Warmed by China's Glow

In this year's ranking, the sizzle of even non-Chinese companies comes from sales to the mainland

If you run a modest Japanese chain of ramen shops, how do you stand out from thousands of other noodle joints? Katsuaki Shigemitsu, who is in charge of the family-run Ajisen chain, headed for the fastest-growing market around: China. His franchisee, Ajisen (China) Holdings, is now operating 180 noodle shops in Hong Kong and the mainland. Shigemitsu figures that Ajisen (China) will have 300 outlets in mainland China and Hong Kong by 2010. "This could be a springboard for global growth," he says.

China is the big theme in BusinessWeek's annual Asia Hot Growth ranking of the region's top 100 small and midsize companies. Businesses from the mainland and Hong Kong make up 21 of the entries, compared with 12 in 2006. Throw in the Taiwanese companies that manufacture and market on the mainland and China takes up almost half the list.

But even that accounting underestimates the China effect. No. 2 Raffles Education of Singapore runs for-profit schools: In October it announced a deal to buy the operator of a 54,000-student university near Beijing. No. 15 Taewoong of South Korea forges heavy metal parts for ship engines. They power the Korean-built vessels that ply the China trade.

The rise of China is also producing a new class of entrepreneurs. For years after China opened its markets, the government directed capital and other assets to state-owned giants. Today, "if you have a good idea, you can get the opportunity to execute it," says venture capitalist Hsu Ta-lin of H&Q Asia-Pacific.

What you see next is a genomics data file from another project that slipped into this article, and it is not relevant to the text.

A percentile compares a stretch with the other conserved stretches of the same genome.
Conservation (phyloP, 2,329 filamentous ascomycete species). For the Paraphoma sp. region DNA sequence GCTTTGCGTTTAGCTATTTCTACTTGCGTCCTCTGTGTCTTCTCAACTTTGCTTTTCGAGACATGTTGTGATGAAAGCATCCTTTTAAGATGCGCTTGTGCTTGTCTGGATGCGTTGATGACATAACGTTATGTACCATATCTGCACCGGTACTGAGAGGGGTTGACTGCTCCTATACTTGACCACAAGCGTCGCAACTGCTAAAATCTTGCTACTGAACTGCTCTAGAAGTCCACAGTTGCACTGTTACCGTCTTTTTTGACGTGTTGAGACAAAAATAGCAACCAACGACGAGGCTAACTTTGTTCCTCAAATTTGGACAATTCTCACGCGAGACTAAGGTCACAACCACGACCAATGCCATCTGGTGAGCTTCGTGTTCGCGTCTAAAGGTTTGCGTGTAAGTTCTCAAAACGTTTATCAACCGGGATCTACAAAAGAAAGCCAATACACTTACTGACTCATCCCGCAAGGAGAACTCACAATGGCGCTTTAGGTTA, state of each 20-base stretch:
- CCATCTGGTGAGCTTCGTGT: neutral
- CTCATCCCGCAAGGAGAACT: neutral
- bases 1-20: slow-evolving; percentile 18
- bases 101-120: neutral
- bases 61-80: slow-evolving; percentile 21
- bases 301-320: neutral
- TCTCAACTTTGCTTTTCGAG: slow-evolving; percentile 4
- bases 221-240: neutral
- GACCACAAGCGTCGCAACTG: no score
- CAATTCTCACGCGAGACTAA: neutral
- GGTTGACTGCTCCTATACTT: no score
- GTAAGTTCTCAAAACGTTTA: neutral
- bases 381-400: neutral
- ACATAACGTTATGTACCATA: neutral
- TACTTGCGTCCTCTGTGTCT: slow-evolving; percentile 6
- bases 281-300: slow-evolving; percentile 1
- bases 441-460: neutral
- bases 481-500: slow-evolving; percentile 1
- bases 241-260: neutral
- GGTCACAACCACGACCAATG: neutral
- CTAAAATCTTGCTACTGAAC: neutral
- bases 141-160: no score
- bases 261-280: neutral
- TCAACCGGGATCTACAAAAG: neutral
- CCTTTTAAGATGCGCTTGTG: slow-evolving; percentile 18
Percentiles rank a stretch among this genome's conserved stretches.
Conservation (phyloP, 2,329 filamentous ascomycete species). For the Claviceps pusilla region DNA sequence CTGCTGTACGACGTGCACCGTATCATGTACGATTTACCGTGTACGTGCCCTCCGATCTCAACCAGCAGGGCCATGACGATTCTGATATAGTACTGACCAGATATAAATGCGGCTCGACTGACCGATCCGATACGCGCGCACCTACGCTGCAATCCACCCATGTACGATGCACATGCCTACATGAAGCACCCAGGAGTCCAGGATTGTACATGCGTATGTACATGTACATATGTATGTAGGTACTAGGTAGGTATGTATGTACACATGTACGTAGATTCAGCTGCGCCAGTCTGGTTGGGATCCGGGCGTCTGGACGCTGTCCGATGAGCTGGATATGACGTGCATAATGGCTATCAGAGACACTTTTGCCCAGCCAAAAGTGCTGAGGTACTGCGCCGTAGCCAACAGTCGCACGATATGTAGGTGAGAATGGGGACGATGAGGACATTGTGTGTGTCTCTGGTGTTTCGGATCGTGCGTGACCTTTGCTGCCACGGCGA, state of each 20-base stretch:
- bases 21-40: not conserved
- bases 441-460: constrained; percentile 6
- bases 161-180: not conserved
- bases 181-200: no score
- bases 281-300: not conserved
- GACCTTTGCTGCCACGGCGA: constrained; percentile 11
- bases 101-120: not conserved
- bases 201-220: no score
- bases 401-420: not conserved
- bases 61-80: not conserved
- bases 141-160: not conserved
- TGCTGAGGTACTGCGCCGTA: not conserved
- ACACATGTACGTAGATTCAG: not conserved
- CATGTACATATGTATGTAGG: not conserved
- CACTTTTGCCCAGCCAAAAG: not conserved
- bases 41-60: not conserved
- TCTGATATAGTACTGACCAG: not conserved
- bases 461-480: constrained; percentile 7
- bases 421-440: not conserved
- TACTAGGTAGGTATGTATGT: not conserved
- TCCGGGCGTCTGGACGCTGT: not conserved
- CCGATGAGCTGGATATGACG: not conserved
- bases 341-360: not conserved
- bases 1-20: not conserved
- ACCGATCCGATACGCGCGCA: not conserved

Entrepreneur Ming Dequan is the creator of Celestial NutriFoods, China's top seller of soy-protein powder beverages and No. 11 on the list. The company's sales and profits more than quintupled between 2002 and 2006, to $156 million and $49.3 million, respectively. Officials in the northeast province where Ming operates have showered Celestial and other soy companies with tax breaks and additional assistance, all to create a new industry for the region. Now, says Ming, "we're producing flat out, and we still can't meet demand."

By Bruce Einhorn, with Chi-Chu Tschang in Beijing and Hiroko Tashiro in Tokyo

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